Monday, August 2, 2010

Batch cooking for fall

As I wind down my last week of summer before the kiddos come back to school, I've been doing some major batch cooking to make the first few weeks of the school year easy. I've talked about batch cooking before, but this time it has taken a slightly different twist with all the fresh summer produce available. So, here's the run down...

I've begun canning and freezing more produce. I started with jam at Michele's and have moved on to blanching green beans to freeze, making applesauce from our apples here at the house, and canning salsa and marmalade (which is working on the stove right now and smelling great). I've also done some refrigerator pickles with cucumbers from our garden which will be ready to add to sandwiches and burgers in about a month.

The applesauce is so easy it's ridiculous, as long as you have the right tools. When mom was here, she was helping me do some of the jam and thought a food mill might come in handy. She picked up one from a retailer in Hickory (it's the OXO brand), and it worked great! All you do it wash and quarter your apples and simmer them with some water until they start to fall apart. For me, this took about 20 minutes, since the apples were small. Then, you just ladle the mixture into the food mill, which is positioned over a bowl, and turn the crank. I ended up with about three gallons of homemade applesauce to use, and it was totally free! It will be a great addition to winter time meals, lunches, and a substitute in baking for the extra oil. The food mill is also nice for making other fruit purees and baby food, so I'll probably make some homemade baby food to give as gifts at Christmas.

I decided on canning salsa, since it's one of our favorite condiments and additions to casseroles, and we've had several friends give us jalapeƱos, and the tomatoes looked great at the farmer's market this weekend. (I don't have enough coming in from my plants to do a whole batch.) I'm using this recipe for the salsa, which sounds really easy and will give us the flavors we want. The nice thing about working with the tomatoes is that you don't have to use the pressure canner, since they have a high enough acid content (to keep out the nasty bacteria). This means that I can do this with the canning rack and pot we found while cleaning out mom's shed (I saw the same thing at Lowe's for about $60--free is so much better!). If you know you won't be doing a ton of canning, you might want to purchase one of these with a friend or borrow one to try it out. (I was a little intimidated by the canning thing at first, but it really is simple, as long as you plan well.)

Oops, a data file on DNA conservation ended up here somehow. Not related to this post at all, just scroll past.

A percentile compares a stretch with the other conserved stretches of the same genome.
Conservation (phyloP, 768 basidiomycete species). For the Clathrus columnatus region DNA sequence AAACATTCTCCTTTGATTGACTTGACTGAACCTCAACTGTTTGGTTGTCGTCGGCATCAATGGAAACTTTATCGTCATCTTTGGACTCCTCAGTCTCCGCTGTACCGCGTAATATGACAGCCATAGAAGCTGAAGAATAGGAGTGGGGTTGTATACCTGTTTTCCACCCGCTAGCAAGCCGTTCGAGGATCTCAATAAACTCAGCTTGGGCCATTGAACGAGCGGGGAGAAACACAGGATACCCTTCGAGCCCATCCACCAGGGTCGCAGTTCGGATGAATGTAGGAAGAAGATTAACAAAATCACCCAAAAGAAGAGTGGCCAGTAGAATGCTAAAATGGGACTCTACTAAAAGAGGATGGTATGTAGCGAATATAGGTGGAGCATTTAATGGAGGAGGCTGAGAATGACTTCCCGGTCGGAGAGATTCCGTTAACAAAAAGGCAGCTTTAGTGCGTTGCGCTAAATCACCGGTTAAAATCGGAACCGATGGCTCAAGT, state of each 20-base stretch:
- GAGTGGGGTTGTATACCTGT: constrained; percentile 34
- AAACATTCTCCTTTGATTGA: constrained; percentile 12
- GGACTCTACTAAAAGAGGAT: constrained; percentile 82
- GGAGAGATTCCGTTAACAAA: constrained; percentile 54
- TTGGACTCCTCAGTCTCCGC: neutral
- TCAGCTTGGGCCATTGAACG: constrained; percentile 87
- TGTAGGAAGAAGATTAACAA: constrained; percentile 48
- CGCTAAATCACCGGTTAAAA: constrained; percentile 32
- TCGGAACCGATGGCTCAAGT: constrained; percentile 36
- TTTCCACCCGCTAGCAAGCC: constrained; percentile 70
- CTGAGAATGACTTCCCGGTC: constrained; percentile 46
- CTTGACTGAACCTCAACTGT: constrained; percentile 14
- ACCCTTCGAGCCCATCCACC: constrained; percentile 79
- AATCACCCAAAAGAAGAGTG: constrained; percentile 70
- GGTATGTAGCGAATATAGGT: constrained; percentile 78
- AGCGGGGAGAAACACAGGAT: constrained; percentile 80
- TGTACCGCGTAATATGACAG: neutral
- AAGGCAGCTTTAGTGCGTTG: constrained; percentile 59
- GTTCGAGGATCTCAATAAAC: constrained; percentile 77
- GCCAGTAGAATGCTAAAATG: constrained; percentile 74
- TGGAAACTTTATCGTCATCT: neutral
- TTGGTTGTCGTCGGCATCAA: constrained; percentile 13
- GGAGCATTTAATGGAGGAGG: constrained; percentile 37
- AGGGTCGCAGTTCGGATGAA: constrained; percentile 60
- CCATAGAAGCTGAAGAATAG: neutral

We've also started a supper club, which means that my first recipe (the zucchini and ricotta tart) goes out today and we get a main dish from someone else. We've decided to do it as a once a month thing for starters, just to see how it goes, and so we have room in the freezer for the leftovers. This frees up more time for all of us involved in the long run, because it means that we don't have to worry about what's for dinner that night and we can simply make a double batch of a great recipe to share.

Of course, the bread machine keeps on whirring as I crank out zucchini bread and sunflower bread for sandwiches and breakfast toast. The machine also makes it incredibly easy to make bread for friends. (We're taking some to a family with a new baby on Thursday.)

All of this means that I'm saving money by purchasing (or bartering or growing) produce at it's best and cheapest (and local, when I can), and saving it for later. By canning my own things, I am able to reuse the jars each year, which means I save a ton on that cost. (You can also find jars rather inexpensively at thrift stores and flea markets, if you look. Your friends may also have some that they're going to recycle, so you might ask around there.) Plus, I really like knowing what's going into our food and having a connection with the people who grew what we're eating.

So, how're you continuing to use that summer produce? Are you finding time to make the minutes in the kitchen count? Are you managing to save some green while living green this summer? I'd love to hear from you!


  1. Allyson! I'm so impressed at your skills for batch cooking. I sure wish I had a few extra weeks to get things like that accomplished. Insead, we're just banging down walls and painting whenever we can :)
    The tomatoes we got while we were up there are doing great! I have 7 on the vine right now and I can't wait for them to ripen. I hope to have enough to make a small batch of marinara. I did pick one a couple weeks ago and it was perfect for a cheap BLT dinner .. and delicious too!
    Our basil is HUGE this year. That one sprig I got has really taken off. I rooted some from a picking of it and have more planting inside for the winter months. We're loving it on our grilled pizza this summer!
    Happy growing! xoxo

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